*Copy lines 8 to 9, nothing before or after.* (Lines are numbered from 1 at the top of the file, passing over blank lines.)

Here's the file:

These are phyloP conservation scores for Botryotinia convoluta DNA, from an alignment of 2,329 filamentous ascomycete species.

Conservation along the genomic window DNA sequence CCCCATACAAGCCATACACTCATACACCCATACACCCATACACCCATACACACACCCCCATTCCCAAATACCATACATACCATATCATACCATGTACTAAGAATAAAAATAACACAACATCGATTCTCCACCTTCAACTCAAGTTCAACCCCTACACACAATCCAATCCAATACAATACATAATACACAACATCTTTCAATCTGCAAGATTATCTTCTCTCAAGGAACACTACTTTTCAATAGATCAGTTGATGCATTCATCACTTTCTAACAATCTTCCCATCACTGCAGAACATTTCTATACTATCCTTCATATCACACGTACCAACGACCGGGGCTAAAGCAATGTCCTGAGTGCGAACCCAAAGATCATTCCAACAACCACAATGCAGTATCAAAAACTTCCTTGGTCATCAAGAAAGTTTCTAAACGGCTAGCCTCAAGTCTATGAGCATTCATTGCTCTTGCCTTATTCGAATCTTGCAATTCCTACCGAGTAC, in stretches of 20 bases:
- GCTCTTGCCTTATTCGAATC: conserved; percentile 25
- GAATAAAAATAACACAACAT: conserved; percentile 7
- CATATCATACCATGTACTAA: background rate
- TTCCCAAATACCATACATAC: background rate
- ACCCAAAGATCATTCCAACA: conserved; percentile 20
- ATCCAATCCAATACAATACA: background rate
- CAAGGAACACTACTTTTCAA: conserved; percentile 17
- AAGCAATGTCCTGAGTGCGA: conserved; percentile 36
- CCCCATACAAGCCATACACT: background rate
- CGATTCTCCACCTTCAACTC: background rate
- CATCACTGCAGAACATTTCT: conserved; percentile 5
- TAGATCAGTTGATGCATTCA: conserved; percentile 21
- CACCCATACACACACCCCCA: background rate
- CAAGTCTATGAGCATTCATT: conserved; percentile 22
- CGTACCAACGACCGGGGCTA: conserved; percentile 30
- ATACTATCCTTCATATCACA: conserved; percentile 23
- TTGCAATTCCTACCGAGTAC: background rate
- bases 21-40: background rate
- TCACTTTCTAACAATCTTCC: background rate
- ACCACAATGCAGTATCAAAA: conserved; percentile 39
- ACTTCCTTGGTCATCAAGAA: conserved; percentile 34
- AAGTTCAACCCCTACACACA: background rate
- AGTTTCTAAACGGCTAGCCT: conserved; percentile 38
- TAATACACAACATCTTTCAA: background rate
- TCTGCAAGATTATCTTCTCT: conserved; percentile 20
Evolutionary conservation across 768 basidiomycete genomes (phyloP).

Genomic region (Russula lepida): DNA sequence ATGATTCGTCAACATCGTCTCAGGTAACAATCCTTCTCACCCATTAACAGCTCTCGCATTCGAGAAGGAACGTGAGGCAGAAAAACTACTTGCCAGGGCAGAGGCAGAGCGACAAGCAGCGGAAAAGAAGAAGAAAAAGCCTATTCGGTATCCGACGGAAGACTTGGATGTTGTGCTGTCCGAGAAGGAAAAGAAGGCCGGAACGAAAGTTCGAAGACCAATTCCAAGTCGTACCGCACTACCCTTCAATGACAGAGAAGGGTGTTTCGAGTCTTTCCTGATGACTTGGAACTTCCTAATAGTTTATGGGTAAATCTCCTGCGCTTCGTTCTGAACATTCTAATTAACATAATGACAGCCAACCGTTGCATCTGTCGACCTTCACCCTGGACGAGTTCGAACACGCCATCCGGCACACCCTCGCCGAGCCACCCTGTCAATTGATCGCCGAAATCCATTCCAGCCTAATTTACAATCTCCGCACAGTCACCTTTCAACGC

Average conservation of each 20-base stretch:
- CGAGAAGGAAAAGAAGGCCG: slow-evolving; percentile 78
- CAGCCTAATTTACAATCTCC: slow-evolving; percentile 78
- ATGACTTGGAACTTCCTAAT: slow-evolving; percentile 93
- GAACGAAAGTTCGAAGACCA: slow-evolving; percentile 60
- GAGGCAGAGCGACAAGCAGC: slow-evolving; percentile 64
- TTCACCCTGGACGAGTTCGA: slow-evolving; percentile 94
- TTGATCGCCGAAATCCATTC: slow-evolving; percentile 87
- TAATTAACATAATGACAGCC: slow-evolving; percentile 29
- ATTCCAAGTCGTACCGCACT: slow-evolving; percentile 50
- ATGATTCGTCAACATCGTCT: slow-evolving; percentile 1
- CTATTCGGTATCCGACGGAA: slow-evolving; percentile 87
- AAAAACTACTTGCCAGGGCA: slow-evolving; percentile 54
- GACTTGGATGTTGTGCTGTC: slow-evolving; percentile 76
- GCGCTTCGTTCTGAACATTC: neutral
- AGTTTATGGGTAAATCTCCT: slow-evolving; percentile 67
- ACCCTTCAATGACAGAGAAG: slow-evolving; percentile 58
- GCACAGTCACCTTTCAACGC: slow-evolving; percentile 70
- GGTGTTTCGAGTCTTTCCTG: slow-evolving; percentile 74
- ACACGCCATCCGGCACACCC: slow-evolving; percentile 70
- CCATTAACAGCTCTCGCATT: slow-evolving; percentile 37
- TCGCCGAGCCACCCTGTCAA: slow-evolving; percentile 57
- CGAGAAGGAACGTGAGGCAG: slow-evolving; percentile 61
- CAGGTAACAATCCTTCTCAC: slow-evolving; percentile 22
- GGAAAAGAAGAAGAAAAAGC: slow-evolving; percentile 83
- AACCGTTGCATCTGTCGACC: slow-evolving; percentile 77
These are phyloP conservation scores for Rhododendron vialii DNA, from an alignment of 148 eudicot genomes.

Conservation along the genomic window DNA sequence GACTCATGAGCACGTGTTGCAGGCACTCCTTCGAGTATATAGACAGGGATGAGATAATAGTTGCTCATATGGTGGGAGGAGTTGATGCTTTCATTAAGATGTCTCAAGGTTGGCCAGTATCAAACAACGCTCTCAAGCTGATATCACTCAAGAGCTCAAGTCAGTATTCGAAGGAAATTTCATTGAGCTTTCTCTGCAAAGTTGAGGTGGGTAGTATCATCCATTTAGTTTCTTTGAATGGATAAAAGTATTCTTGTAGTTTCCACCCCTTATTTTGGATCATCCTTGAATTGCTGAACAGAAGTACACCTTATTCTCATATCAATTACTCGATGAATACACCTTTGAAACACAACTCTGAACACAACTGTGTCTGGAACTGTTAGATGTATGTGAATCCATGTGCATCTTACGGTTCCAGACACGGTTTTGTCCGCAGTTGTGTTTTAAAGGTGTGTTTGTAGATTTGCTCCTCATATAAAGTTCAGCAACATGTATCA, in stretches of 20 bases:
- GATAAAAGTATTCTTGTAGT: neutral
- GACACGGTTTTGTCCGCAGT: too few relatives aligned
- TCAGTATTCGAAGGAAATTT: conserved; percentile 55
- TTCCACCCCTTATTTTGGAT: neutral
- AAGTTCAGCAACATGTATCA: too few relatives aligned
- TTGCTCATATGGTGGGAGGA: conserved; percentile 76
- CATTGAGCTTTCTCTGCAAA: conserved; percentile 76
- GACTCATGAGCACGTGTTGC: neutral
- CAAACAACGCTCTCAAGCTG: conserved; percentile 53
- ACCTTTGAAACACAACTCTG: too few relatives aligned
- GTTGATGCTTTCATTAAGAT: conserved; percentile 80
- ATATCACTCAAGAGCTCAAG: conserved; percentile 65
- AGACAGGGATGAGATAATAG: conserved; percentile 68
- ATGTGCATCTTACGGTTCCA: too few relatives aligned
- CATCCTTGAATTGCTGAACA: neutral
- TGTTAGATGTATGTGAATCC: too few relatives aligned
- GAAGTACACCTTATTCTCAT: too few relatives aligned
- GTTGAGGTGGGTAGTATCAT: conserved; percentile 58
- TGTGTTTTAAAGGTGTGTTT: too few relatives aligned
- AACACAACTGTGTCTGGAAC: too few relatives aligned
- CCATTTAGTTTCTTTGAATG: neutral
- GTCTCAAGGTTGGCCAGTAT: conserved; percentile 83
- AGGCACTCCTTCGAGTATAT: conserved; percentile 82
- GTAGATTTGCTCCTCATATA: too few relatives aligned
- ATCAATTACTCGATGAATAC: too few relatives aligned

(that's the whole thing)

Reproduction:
- ATCCAATCCAATACAATACA: background rate
- CAAGGAACACTACTTTTCAA: conserved; percentile 17